Celebrating women innovators

Today, Uganda joins the rest of the world to celebrate the International Women’s Day. The local theme for this year’s celebrations is Empowering Women Through Innovative Approaches to Social Protection; a Pre-requisite for Inclusive and Sustainable Development. Owen Wagabaza brings you profiles of some Ugandan women whose innovations are changing the world for the betterNatalie Bitature, Musana Carts


Prerna Mukharya: The data collector

Prerna Mukharya’s social-impact startup Outline India gathered data from 3 million people for academic institutions, government agencies and corporates.

Land of a Thousand Ideas

Volantio, which makes software to help airlines with marketing automation and booking optimization, and Vayando, which offers an online platform connecting travelers with experiences offered by social entrepreneurs internationally, are headed to Toulouse as part of a program launched last year through Atlanta’s sister-city relationship Toulouse.

How young people are rethinking the future of work

Have you ever thought of an Uber-like platform for recruiting domestic workers? In Malaysia, where the population is aging, countless families rely heavily on the services of domestic workers — a majority of whom are female migrants from other Southeast Asian countries. This resonated with Zenna Law, from Kuala Lumpur, and she created Pink Collar.

These five startups are getting a share of £200,000 to help battle poor eyesight globally

Essmart sells a wide range of vital technology, like solar lighting and smoke-reducing cook stoves, to rural communities in India. It does this by getting those products to 15 million local retail shops which it says count for 90 per cent of India’s $550bn annual retail spend. It has partnered with eyewear company Essilor, which is supplying it with low-cost reading glasses and UV-protective sunglasses, and has shifted 4,000 units of its products to date. As part of the collaboration, Essilor has trained Essmart’s field staff.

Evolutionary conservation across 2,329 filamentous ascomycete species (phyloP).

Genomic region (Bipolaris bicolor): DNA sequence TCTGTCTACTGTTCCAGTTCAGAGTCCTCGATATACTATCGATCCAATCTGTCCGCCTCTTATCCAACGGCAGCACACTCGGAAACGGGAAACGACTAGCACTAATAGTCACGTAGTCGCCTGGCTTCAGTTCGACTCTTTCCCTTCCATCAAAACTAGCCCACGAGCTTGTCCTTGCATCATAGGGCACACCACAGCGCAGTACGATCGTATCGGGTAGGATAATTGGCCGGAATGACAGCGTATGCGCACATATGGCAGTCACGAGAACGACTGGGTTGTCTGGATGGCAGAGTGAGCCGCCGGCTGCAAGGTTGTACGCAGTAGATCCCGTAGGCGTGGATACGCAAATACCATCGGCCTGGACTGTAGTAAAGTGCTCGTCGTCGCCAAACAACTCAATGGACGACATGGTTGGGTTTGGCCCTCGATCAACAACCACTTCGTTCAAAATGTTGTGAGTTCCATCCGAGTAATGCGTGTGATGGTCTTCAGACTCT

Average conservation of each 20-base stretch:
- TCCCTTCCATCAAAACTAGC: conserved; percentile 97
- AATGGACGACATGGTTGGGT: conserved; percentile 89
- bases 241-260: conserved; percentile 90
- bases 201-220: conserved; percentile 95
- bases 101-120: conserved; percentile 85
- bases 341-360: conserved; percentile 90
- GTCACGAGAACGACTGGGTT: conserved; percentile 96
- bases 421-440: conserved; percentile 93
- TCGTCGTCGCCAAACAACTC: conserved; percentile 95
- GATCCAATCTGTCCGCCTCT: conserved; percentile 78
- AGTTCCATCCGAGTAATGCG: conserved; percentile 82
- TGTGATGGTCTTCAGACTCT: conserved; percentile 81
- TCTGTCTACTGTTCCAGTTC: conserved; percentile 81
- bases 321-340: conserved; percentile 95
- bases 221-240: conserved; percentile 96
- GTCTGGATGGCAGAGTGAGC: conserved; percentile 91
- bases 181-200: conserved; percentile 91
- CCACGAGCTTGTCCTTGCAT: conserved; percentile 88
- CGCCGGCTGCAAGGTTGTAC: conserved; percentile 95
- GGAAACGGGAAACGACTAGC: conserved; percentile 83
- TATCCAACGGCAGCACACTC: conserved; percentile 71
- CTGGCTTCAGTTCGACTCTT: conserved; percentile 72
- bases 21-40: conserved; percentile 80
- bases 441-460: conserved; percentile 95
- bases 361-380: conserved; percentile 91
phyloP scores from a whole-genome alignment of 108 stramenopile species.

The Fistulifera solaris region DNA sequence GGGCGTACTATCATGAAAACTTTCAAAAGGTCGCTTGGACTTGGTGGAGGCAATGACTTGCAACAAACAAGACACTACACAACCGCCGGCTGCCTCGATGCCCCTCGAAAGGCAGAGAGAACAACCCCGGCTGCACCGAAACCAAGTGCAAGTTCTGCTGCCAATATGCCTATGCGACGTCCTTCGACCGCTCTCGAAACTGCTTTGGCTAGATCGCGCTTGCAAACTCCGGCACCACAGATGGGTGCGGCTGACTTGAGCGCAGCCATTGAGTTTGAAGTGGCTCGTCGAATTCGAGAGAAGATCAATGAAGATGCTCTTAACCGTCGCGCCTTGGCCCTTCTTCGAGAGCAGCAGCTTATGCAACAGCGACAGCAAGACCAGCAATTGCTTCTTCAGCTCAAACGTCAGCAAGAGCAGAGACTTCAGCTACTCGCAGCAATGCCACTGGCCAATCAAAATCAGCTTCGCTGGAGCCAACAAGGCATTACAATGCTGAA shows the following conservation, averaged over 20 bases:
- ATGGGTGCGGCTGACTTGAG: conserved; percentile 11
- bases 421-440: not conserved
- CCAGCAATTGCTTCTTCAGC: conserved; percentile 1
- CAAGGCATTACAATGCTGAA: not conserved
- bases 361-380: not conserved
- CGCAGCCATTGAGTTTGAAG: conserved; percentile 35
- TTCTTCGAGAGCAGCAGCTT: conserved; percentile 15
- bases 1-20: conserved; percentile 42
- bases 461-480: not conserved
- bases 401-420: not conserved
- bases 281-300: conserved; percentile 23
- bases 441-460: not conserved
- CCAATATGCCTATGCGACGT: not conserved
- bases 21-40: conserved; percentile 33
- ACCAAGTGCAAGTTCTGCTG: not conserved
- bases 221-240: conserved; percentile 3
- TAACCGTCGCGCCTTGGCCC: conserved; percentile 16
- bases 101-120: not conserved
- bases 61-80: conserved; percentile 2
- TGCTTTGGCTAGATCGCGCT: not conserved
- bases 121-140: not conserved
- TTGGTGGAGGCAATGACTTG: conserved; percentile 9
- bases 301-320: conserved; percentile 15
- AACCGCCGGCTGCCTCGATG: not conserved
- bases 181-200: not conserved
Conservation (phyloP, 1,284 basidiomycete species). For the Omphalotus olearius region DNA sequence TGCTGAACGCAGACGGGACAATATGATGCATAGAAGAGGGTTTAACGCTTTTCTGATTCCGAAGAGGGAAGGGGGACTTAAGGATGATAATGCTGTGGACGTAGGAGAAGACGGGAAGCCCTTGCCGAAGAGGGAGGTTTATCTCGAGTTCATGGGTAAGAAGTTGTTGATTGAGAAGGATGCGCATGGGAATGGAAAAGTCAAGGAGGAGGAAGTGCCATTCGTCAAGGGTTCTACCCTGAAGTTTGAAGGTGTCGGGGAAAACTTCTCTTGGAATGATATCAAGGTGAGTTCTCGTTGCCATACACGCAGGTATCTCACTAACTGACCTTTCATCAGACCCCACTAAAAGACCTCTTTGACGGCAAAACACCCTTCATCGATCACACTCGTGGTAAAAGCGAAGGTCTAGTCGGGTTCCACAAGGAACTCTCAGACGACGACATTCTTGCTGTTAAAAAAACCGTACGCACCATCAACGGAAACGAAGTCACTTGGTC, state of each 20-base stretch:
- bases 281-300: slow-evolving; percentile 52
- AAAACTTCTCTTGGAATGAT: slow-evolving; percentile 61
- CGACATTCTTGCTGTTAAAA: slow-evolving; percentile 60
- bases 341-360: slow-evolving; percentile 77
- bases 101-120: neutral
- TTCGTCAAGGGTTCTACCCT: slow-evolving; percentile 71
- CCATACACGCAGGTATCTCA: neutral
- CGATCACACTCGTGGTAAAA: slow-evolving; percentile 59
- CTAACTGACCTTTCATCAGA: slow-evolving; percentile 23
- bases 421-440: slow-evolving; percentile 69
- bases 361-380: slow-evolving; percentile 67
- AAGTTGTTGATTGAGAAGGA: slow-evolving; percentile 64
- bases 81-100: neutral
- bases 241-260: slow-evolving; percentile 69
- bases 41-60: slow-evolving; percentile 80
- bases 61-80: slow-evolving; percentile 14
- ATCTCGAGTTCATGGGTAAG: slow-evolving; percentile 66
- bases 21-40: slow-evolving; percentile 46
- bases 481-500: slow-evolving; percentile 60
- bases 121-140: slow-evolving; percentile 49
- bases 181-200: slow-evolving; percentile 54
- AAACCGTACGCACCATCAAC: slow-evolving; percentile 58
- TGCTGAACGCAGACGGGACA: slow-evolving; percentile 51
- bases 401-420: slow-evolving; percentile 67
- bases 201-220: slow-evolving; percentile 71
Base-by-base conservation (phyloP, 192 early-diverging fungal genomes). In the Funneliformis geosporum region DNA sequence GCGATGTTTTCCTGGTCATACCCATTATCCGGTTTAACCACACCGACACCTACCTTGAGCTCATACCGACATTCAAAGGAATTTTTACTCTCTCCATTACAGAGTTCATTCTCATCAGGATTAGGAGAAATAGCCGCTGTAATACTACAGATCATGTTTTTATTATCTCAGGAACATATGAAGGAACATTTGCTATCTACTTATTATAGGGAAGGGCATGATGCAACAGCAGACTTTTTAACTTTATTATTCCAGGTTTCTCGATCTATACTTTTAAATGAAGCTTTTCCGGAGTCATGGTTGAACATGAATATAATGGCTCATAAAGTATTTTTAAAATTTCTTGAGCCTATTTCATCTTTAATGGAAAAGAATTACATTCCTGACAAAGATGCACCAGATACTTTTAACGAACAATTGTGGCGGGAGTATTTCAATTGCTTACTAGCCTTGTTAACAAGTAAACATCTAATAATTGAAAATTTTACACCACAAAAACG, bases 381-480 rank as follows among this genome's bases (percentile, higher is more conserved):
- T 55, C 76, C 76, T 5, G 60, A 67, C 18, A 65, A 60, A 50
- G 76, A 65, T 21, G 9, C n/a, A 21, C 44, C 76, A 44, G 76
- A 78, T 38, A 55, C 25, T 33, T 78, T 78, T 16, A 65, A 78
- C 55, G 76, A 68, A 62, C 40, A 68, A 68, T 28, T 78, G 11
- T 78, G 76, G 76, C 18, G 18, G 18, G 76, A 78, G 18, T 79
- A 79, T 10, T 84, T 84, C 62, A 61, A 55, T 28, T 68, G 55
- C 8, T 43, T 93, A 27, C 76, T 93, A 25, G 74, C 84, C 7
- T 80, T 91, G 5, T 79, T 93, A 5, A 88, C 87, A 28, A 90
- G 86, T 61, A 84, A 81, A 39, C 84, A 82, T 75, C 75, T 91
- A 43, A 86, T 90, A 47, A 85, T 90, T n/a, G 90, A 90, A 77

Fruit and Second Chances Never Tasted So Good

Our products provide second chances in two ways. One would be employing and training women who need a second chance because they are homeless, formerly incarcerated, or otherwise disadvantaged. The second would be the fruit we pick was originally not the right size/shape to be sold commercially. The model address is the paradox that in this country we waste 40% of food while 1/6 americans are currently living in hunger.

The Hidden Truth About Women in Entrepreneurship

Throughout the competition, most of my male acquaintances belittled my success, telling me that it was unrealistic for me to win and that my ideas were not good enough. “How is your little project doing?”, “You girls are cute!”, “This is a bit ambitious for you girls, don’t you think?”. These are phrases that resonate in my ears to this date. I felt like I had to work twice as hard to be seen as credible as my male counterparts competing against me. After talking to fellow women competitors and entrepreneurs, I was surprised to learn that they all had similar experiences.


Mozambikes has developed a model to overcome these obstacles. The Mozambikes model makes bicycles and accessories available at affordable prices for people living in impoverished areas by leveraging sales of advertising to corporate and institutional customers. Mozambikes is the first provider seeking to improve the quality of bicycles in the market, make them affordable, provide training and after-market service and build a complete bicycle industry in Mozambique.